Just wanted to share some numbers using mediasoup. We are currently working on a usecase of 1:many broadcasting, and yesterday we had a Performance Testing done. There were two producers and 1600 consumers(1 publisher : 800 subscribers). The system config we are using currently is as following,
CPU cores : 4
RAM : 30GB
OS : RHEL 7.4
We had this testing for 30 minutes and we were also capturing the server side parameters and the results were surprising.
Avg RAM utilization was around 6 GB,
Avg Cpu utilization was 44.6 %,
Processor load was less than 3% for these 30 minutes.
Yes it uses pipeToRouter(). We created 4 workers and on each worker only one router. Producers were present on router1 and from there we piped them to the other 3 routers created on other 3 workers. All consumers were able to consume the piped producers from router1. We had set the limit of each router to have only 400 consumers. Next 400 goes on next router.
Yes, audio producer was a simple one. Video producer was a simulcast producer with 3 encodings of maxbitrate(100000, 300000, 900000).
All receivers were in real network using different browsers and devices(android, macos, ios, windows). Browsers used were Safari, Chrome, Opera and Mozilla firefox. Transports were enabled with only UDP so there might be packet losses as well…
Yes, ofcourse the numbers are really good. The limit of 400 was kept after reading the cosmo software publication and also after reading the documentation present on mediasoup.org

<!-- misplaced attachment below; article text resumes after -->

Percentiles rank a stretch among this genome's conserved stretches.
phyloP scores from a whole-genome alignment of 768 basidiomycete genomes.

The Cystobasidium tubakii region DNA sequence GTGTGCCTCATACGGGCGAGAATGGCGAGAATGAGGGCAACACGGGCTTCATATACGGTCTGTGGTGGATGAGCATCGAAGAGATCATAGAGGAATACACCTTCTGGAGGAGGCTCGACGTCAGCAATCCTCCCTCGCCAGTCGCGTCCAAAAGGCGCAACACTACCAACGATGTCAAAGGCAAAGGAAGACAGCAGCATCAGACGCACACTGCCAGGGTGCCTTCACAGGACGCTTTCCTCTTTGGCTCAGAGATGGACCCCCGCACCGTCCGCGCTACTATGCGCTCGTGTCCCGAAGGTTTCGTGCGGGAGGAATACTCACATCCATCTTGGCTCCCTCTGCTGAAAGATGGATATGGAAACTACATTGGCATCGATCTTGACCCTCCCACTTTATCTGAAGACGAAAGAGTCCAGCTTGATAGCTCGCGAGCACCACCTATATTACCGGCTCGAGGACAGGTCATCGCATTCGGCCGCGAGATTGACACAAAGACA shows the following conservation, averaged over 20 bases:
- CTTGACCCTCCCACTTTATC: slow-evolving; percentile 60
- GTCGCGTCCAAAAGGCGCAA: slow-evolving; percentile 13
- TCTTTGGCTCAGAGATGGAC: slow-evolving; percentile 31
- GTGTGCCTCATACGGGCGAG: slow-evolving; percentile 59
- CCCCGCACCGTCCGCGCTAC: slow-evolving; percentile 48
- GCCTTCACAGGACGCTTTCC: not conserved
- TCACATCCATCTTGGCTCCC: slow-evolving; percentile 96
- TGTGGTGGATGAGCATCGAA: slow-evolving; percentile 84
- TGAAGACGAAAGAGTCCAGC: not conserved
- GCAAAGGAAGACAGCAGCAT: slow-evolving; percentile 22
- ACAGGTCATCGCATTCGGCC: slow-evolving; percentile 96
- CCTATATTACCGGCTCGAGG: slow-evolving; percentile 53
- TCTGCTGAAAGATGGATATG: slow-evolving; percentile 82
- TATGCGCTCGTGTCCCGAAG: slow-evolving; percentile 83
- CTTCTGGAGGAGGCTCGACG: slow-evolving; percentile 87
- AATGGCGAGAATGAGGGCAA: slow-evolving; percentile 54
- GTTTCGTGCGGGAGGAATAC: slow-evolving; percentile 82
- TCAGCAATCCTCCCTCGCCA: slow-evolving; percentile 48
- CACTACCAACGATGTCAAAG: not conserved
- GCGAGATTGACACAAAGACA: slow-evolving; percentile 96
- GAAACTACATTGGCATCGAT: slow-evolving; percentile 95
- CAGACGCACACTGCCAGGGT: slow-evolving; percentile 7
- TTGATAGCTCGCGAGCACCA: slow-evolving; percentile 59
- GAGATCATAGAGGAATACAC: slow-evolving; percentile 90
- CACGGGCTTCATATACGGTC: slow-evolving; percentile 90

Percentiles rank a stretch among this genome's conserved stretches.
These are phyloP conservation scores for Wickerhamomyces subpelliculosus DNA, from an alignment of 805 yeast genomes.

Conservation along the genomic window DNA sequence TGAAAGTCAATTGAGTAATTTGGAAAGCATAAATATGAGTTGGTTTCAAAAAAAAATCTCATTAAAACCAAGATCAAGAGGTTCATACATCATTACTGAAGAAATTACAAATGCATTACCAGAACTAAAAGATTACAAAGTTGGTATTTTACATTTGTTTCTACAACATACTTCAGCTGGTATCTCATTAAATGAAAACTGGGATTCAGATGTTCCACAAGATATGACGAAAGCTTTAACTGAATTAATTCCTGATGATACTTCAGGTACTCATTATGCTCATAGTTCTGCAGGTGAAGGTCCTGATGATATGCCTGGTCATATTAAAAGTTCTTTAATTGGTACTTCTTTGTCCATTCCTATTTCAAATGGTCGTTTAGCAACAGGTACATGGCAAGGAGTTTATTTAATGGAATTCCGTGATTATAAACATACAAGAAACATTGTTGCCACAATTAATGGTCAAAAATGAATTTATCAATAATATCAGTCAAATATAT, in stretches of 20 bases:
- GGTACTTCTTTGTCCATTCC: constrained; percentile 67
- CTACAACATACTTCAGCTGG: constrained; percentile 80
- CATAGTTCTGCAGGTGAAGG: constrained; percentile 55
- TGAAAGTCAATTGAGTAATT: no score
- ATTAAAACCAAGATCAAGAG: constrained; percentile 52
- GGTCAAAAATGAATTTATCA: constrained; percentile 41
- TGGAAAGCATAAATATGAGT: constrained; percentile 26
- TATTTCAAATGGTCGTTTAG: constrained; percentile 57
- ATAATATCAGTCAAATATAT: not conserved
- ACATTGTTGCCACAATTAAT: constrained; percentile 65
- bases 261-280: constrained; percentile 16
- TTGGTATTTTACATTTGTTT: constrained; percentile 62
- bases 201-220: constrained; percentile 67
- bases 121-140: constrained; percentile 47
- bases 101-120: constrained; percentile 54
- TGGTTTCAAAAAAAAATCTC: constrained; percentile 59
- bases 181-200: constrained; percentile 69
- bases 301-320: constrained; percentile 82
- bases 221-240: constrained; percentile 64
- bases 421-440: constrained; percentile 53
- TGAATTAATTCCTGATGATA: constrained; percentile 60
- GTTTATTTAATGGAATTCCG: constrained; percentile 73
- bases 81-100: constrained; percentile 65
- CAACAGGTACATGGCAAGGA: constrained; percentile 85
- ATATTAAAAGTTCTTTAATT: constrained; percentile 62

On the site it was mentioned that for a single worker we can have anywhere between 400-600 consumers. Therefore we restricted a maximum of 400 consumers on each router. Since we only have one router per worker.
We have many performance testings lined up for this month where we are planning to have more than 5000 subscribers which means 10000 consumers. There, we will also have scaling of producers across servers using pipe transports.
Congrats on the implementation! We’re just entering the same phase with our own implementation and I had a couple of questions about the hardware you’re running? Have you gone the virtualised route, cloud hosting or local?
These really are some cool to see just before we begin tackling it ourselves!
Would like to share our implementation and some questions
We are working on a solution where we have one producer (video/audio) and thousands of viewers.
We made our deployment using aws ec2 instances (m5n.8xlarge). We are using 32 workers (= # of vCPUs) and 1 router in each worker. We use pipeToRoute for all the workers (and pipeToExternalRoute which we implemented for other instances in the cluster).
In production we have several instances/machines.
We do not use simulcast or SVC, as we got very low-quality video when using simulcast (not sure why yet).
Video is maxed at ~ 100KB/s (VP8) and video is at ~4KB/s (opus).
We tested (synthetic tests…) and found that each aws instance, can handle 3000 users (3000 video consumers + 3000 audio consumer)
With 3000 users and on one ec2 instance (m5n.8xlarge), we are at:
Network Out: 315MB/s
Network In: 5.3MB/s
We do tests by opening mass number of servers on multiple aws regions with multiple instances of puppeteer on each which opens the web page with our session and save an image on a central machine - for us to review the image quality, and additional data we put on screen (bandwidth etc).
To lower the bandwidth required by the producer (standard mobile device), we set keyFrameRequestDelay to 4 seconds (didn’t implement ‘re-encoder’ yet) and we are setting ideal video in getUserMedia to 640x480
Still, we have a lot of unsolved areas and questions -
So, m5n.8xlarge has 32 logical cores with AVX-512 (https://aws.amazon.com/ec2/instance-types/m5/), and you consumed 55% of it to send out 315MB/s or around 2.5 gbit/s of traffic. That closely matches my experience: about 0.019 of AVX2 cores per our typical stream which is 1.4mbit/s.